This thoughtful work of art comes together with beauty and meaning.

WE SHALL OVERCOME

Award-winning illustrator Collier sets images of the present and the past against the text of a beloved song.

Lyrics of “We Shall Overcome,” a song associated with the 1960s-era civil rights movement, are printed in orange capital letters against a strip of brown background along the bottom of each spread. The pictures tell stories, juxtaposing present-day scenes and children in full color against significant events and sites of past struggle in black and white. Endmatter explains the significance of said sites and scenes for those who may not know: the Sixteenth Street Baptist Church, Rosa Parks sitting down on a bus, children integrating schools. The opening spreads feature a school-age Black child rising and getting ready for the day with a smile; the middle spreads show the child arriving at school and learning with a multiracial group of peers, a Black teacher at the head of the class. Final spreads show the child walking by a street being painted with Black Lives Matter in yellow, then small crowds standing together and painting a mural together. Collier uses collage with a multitude of faces and layers to place the times and movements in relationship, creating a powerful opportunity for comparison, reflection, and discussion about the past and present. The opening and closing spreads with the smiling child offer the hopeful message Collier reinforces in his note.

This thoughtful work of art comes together with beauty and meaning. (historical note, illustrator's note) (Picture book. 3-10)

Pub Date: Nov. 2, 2021

ISBN: 978-1-338-54037-6

Page Count: 40

Publisher: Orchard/Scholastic

Review Posted Online: July 30, 2021

Kirkus Reviews Issue: Aug. 15, 2021

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Inspiring, if all these pinkie promises don’t get in the way.

PINKIE PROMISES

Lately, everyone seems intent on telling Polly what girls can’t do.

Whether it’s fixing a leak, building a model drawbridge, or washing a car, it seems like the world thinks that girls aren’t able to do anything. Polly is discouraged until she goes to a political rally with her mother. There, the two meet a White woman named Elizabeth (recognizably author Warren in Chua’s friendly illustrations) who’s running for president. She tells Polly that she is running because that’s what girls do: They lead. Polly and Elizabeth make a pinky promise to remember this truth. Polly decides that being a girl can’t prevent her from doing whatever she wants. Even though she’s a bit intimidated at attending a brand-new school, Polly decides to be brave—because that’s what girls do, and she makes a pinkie promise with her mom. At soccer, she’s under pressure to score the winning goal. She makes a pinkie promise with her coach to do her best, because that’s what girls do. And so on. By the end of the book, Polly ignores what she’s been told that girls can’t do and totally focuses on what they can do: absolutely anything they want. In the illustrations, Polly and her family have dark skin and straight, dark hair. The narrative is inspiring and child friendly, although the constant return to making pinkie promises feels like a distraction from the central message. (This book was reviewed digitally.)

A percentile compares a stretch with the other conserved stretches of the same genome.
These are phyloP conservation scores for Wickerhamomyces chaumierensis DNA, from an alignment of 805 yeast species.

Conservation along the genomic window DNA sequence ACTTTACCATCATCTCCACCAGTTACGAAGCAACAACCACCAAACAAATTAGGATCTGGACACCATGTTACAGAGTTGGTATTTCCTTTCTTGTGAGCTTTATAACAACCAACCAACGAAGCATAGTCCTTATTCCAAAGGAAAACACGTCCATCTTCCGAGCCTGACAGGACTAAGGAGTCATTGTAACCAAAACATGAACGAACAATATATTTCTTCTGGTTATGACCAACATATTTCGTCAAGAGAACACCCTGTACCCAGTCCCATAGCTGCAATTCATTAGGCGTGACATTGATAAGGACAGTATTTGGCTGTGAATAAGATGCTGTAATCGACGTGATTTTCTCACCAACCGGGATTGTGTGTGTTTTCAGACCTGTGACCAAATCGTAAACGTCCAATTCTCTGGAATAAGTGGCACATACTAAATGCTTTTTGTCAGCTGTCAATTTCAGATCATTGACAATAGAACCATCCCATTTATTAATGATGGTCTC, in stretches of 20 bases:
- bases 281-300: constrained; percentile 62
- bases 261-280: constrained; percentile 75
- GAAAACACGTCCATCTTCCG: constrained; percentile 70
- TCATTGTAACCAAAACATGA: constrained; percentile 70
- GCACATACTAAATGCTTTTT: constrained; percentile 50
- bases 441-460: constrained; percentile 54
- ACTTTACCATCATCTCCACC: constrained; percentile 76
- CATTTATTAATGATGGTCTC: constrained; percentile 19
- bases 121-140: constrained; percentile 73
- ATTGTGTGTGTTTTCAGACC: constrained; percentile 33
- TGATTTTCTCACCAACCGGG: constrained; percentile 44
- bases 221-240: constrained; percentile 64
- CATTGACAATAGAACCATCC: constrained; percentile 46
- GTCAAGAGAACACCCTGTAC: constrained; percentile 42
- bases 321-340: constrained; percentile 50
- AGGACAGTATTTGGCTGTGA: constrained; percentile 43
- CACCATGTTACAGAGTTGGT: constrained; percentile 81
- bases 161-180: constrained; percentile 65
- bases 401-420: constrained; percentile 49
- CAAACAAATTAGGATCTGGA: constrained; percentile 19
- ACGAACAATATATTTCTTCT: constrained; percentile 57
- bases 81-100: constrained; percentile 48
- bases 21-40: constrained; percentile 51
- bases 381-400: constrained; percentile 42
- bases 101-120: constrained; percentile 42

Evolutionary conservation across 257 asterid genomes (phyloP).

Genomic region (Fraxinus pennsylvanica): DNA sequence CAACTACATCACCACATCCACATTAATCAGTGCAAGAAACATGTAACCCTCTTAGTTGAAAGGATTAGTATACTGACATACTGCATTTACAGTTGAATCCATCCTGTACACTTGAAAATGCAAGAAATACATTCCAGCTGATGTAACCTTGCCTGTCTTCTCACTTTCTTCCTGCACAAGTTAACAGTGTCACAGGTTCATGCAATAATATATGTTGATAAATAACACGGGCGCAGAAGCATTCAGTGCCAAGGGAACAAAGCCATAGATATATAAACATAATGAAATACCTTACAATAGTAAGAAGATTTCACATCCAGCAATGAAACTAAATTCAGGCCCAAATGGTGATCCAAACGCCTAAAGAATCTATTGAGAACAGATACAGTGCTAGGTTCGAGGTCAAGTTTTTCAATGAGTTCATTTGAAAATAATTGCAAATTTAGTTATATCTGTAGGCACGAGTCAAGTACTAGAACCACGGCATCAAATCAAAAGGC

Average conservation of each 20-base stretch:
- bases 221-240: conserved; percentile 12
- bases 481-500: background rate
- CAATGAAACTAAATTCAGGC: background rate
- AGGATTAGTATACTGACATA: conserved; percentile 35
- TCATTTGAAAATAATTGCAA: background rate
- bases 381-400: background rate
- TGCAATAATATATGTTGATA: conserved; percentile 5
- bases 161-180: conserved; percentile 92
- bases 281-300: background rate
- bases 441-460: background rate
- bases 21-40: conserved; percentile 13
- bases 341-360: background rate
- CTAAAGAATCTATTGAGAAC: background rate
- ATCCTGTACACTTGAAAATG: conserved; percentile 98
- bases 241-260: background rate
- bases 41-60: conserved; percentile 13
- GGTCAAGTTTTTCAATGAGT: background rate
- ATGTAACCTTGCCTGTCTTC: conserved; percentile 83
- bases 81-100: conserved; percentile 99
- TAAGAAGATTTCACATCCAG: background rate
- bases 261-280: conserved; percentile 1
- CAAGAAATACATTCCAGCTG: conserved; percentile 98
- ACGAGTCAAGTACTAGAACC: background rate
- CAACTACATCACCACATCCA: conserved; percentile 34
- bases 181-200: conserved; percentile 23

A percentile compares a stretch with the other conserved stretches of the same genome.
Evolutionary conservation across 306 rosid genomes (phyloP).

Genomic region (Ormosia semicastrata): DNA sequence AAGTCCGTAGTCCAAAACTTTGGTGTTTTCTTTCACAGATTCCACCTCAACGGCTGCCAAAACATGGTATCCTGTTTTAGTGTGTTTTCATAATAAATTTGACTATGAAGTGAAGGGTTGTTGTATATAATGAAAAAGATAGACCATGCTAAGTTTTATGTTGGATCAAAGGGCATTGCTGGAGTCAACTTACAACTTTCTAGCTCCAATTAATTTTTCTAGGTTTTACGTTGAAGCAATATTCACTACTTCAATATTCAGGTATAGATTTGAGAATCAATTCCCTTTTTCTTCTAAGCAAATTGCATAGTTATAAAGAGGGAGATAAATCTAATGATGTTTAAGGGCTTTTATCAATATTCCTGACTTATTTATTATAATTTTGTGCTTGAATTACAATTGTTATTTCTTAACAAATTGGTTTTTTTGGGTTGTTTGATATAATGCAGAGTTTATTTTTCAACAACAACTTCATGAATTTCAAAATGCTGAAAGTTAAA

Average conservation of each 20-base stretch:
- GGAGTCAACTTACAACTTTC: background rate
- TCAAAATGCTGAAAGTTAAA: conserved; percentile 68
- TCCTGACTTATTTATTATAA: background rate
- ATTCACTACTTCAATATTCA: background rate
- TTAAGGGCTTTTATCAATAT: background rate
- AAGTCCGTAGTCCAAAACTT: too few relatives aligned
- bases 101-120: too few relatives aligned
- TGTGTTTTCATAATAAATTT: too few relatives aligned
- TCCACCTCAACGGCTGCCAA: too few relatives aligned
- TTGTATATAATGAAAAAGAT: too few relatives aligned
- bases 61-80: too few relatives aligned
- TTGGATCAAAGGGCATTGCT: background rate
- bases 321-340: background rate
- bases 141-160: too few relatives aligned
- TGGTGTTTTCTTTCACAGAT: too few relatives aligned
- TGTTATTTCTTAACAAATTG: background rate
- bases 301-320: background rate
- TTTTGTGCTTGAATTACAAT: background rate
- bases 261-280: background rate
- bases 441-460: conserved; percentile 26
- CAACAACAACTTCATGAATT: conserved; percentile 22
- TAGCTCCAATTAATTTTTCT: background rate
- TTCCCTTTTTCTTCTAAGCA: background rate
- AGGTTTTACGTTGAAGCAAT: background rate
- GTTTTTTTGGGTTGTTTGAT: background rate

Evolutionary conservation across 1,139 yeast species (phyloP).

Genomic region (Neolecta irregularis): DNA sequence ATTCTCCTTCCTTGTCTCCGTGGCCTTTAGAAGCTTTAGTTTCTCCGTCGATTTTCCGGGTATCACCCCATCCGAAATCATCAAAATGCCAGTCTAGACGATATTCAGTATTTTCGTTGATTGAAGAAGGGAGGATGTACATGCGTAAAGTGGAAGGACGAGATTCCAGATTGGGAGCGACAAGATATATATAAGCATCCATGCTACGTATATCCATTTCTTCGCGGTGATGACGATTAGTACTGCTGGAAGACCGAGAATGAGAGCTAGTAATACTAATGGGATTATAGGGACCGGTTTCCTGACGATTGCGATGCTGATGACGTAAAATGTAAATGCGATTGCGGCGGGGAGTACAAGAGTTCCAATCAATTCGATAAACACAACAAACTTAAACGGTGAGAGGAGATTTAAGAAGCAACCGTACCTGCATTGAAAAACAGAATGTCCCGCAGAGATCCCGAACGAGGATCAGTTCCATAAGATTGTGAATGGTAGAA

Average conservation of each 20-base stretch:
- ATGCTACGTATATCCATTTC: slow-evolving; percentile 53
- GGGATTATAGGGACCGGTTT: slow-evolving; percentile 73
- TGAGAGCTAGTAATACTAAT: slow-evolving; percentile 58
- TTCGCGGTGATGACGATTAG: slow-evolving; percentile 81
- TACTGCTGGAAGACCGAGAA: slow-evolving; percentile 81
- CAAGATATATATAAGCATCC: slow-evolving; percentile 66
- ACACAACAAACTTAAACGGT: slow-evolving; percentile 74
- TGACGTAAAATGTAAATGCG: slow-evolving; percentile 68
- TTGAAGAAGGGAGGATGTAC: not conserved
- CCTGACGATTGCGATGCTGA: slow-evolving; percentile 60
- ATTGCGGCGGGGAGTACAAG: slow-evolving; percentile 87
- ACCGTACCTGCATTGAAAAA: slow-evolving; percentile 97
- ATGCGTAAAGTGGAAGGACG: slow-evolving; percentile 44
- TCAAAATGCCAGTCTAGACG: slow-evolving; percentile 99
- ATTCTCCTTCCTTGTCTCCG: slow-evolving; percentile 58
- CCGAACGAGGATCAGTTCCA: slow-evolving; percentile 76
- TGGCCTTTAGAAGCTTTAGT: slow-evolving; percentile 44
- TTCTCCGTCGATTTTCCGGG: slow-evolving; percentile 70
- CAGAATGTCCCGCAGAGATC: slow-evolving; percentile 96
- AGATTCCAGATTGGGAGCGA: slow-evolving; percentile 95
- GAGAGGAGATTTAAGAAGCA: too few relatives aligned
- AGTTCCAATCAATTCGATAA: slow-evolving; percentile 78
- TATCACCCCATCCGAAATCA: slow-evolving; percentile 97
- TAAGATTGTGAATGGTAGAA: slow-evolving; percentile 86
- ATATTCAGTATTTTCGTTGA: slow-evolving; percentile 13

Inspiring, if all these pinkie promises don’t get in the way. (Picture book. 3-7)

Pub Date: Oct. 12, 2021

ISBN: 978-1-250-80102-9

Page Count: 32

Publisher: Godwin Books/Henry Holt

Review Posted Online: Aug. 11, 2021

Kirkus Reviews Issue: Sept. 1, 2021

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The dynamic interaction between the characters invites readers to take risks, push boundaries, and have a little unscripted...

CLAYMATES

Reinvention is the name of the game for two blobs of clay.

A blue-eyed gray blob and a brown-eyed brown blob sit side by side, unsure as to what’s going to happen next. The gray anticipates an adventure, while the brown appears apprehensive. A pair of hands descends, and soon, amid a flurry of squishing and prodding and poking and sculpting, a handsome gray wolf and a stately brown owl emerge. The hands disappear, leaving the friends to their own devices. The owl is pleased, but the wolf convinces it that the best is yet to come. An ear pulled here and an extra eye placed there, and before you can shake a carving stick, a spurt of frenetic self-exploration—expressed as a tangled black scribble—reveals a succession of smug hybrid beasts. After all, the opportunity to become a “pig-e-phant” doesn’t come around every day. But the sound of approaching footsteps panics the pair of Picassos. How are they going to “fix [them]selves” on time? Soon a hippopotamus and peacock are staring bug-eyed at a returning pair of astonished hands. The creative naiveté of the “clay mates” is perfectly captured by Petty’s feisty, spot-on dialogue: “This was your idea…and it was a BAD one.” Eldridge’s endearing sculpted images are photographed against the stark white background of an artist’s work table to great effect.

The dynamic interaction between the characters invites readers to take risks, push boundaries, and have a little unscripted fun of their own . (Picture book. 5-8)

Pub Date: June 20, 2017

ISBN: 978-0-316-30311-8

Page Count: 40

Publisher: Little, Brown

Review Posted Online: March 29, 2017

Kirkus Reviews Issue: April 15, 2017

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